They wanted to walk out, but in the end they just couldn’t do it.
Teachers in North Carolina aren’t allowed to walk out of their classrooms — or form unions, or hold strikes, or participate in any organized activity that applies pressure from the labor end of the equation. Our state is one of just five in the nation that prohibits teachers’ unions. And of those five states — the others are South Carolina, Texas, Virginia and Georgia — we have the lowest average teacher salaries, according to 2012 statistics by the National Education Alliance, No. 46, with an average compensation of about $46,000.
There is not necessarily a correlation between a teachers’ union and top salaries: Georgia is at No. 22 on the list, with average salaries at about $53,000 per year and Virginia ranks 30 th at just above $47,000.
And teachers’ unions are not an empirical good. The film Waiting for Superman shed light on some failing school districts where teachers’ unions have contributed to the decline.
TRY TO IMAGINE A WORLD WITHOUT PUBLIC SCHOOLS FOR A MOMENT AND FEEL THE SHUDDER RUN UP YOUR SPINE.
Our state’s teachers took a hit when a salary freeze and an end to the tenure system and bonuses for advanced degrees. That’s what started talk of a walkout, which of course would be illegal. But our state’s teachers — creative, resourceful and motivated — turned this insulting attack on their
profession into a learning opportunity for students, their parents and everyone else who has a stake in our state’s education system — which is to say all of us, even if those of us who never had children in the NC public school system, or didn’t attend ourselves. We all benefit when everybody in the state knows how to read, compute basic equations, read maps, understand history and use a pencil. Try to imagine a world without public schools for a moment and feel the shudder run up your spine.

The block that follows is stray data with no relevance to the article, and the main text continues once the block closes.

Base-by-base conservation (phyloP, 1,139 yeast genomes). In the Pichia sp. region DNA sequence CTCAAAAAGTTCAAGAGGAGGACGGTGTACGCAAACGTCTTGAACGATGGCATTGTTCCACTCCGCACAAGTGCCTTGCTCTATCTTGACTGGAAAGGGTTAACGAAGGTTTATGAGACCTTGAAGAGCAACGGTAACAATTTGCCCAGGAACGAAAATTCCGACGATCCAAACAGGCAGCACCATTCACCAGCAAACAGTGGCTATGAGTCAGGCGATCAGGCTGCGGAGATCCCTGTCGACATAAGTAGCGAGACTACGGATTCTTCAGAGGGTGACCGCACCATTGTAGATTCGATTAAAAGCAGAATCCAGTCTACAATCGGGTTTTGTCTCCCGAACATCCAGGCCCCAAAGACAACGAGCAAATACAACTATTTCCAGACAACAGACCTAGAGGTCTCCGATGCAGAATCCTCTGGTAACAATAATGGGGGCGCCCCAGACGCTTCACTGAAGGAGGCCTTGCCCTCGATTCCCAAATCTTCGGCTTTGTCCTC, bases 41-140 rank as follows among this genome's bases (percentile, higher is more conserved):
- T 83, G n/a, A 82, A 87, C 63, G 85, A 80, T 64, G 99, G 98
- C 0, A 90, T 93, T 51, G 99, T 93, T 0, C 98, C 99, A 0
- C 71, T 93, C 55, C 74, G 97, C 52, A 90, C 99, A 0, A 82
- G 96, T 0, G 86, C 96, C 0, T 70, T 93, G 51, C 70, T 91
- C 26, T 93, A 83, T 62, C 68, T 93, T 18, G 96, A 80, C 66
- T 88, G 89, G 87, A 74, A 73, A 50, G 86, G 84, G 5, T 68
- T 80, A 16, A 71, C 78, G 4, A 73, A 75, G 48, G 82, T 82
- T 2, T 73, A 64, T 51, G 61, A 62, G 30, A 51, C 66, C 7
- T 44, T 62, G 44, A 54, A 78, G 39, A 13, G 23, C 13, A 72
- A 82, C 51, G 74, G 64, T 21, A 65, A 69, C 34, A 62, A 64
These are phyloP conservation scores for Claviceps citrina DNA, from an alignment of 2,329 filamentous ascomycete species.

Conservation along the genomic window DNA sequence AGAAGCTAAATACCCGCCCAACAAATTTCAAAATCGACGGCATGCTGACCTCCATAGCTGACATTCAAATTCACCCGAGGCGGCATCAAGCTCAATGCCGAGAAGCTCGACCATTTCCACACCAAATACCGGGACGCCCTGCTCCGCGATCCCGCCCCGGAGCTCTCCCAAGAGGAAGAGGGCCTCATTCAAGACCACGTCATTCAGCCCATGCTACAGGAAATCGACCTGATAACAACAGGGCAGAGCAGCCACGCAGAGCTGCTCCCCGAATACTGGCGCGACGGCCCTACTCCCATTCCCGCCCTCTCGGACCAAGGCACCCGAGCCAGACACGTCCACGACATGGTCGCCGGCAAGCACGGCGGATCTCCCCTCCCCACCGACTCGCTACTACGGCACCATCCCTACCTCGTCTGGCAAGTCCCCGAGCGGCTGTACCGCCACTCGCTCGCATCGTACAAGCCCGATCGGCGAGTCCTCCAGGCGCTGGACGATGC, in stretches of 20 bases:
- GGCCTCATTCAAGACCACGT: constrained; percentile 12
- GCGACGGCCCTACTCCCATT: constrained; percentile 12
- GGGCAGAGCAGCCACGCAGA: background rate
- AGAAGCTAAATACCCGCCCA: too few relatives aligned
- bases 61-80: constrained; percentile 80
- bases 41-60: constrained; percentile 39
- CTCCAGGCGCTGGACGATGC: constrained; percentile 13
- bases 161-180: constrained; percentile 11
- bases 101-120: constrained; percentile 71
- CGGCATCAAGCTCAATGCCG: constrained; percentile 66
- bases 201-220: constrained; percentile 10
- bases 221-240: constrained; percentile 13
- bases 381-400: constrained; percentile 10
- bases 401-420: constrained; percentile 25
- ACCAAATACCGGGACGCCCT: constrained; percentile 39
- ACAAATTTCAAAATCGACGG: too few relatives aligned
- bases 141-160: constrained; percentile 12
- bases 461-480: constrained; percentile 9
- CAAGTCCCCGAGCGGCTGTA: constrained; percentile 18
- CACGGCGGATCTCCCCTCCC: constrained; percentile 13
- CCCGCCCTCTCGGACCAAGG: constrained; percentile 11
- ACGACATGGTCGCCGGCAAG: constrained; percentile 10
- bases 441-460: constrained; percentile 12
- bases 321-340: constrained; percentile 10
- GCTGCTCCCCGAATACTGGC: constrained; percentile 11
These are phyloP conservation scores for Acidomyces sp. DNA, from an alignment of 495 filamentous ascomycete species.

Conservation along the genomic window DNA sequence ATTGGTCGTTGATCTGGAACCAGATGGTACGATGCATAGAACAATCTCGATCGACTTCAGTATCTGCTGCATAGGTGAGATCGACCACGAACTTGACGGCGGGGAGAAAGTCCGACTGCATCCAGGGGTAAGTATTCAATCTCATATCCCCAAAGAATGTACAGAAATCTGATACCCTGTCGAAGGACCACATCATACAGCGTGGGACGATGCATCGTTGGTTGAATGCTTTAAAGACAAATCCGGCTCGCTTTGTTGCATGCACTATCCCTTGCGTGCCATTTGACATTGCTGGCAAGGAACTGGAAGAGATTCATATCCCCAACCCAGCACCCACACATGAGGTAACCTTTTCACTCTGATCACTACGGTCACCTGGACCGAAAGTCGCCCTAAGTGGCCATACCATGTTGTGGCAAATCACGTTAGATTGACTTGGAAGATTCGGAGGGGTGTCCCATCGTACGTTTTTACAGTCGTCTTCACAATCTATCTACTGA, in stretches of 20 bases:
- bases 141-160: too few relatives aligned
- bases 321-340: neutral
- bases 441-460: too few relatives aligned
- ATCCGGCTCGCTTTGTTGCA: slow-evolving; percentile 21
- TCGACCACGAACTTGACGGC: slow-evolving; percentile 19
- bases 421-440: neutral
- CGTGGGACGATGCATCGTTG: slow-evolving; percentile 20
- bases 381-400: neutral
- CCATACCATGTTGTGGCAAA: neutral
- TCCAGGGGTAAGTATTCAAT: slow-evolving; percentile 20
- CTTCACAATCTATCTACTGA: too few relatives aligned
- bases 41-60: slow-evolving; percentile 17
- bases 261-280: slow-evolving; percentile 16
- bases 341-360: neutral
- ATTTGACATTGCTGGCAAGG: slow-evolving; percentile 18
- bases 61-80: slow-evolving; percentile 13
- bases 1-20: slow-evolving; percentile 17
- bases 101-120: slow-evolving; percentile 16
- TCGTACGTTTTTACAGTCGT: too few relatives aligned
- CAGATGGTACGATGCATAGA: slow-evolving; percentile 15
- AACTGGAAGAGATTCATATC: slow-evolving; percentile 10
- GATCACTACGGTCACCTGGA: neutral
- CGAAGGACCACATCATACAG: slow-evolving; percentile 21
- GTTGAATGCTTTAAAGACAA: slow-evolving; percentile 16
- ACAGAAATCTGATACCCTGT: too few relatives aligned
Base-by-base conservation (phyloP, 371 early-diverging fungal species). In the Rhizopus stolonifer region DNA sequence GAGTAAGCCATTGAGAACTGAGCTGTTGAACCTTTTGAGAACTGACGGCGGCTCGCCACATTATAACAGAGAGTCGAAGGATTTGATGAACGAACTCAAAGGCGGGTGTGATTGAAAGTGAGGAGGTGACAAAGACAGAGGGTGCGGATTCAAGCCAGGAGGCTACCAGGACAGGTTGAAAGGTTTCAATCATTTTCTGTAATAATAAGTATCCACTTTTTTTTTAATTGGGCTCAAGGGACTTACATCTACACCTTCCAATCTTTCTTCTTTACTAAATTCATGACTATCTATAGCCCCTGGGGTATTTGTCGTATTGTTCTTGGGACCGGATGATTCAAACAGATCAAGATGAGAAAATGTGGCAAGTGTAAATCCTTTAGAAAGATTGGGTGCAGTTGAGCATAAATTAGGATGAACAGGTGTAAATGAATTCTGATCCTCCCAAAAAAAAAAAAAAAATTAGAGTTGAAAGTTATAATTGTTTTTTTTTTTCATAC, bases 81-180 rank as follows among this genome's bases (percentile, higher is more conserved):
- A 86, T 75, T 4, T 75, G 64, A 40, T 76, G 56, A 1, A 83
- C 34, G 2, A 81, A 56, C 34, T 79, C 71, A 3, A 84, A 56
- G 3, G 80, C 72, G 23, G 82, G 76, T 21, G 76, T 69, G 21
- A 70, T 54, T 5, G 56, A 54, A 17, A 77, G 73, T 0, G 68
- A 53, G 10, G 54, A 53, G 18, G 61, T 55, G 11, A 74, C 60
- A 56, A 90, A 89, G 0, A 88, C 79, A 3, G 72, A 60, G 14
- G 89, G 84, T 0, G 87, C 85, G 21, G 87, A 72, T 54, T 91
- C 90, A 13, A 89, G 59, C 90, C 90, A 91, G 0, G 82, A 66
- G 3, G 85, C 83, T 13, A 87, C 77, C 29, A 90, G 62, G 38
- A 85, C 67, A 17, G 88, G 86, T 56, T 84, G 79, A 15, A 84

When people complain about the cost of educating our people, they complain about the price of civilization.
On Monday, teachers across the state wore red as a sign of solidarity to their profession, and encouraged everyone — parents, elected officials, taxpaying citizens — to come see the things that are happening in our public schools.
As talk of the “walk-in” percolated last week, the office of Senate President Pro Tem Phil Berger (R-Rockingham) thundered disapproval in press releases, including this joint statement with Sen. Neal Hunt (R-Wake): “Schools have a duty to protect our children, not serve as marching grounds for political protests orchestrated by unions.”
Berger and his Republican colleagues worried that students would be unattended while teachers briefly expressed their views at the beginning of the school day. But from all available reporting from North Carolina Public Radio, teachers in Guilford, Mecklenburg, Wake Durham and Buncombe counties were able to exercise their First Amendment rights without calamity.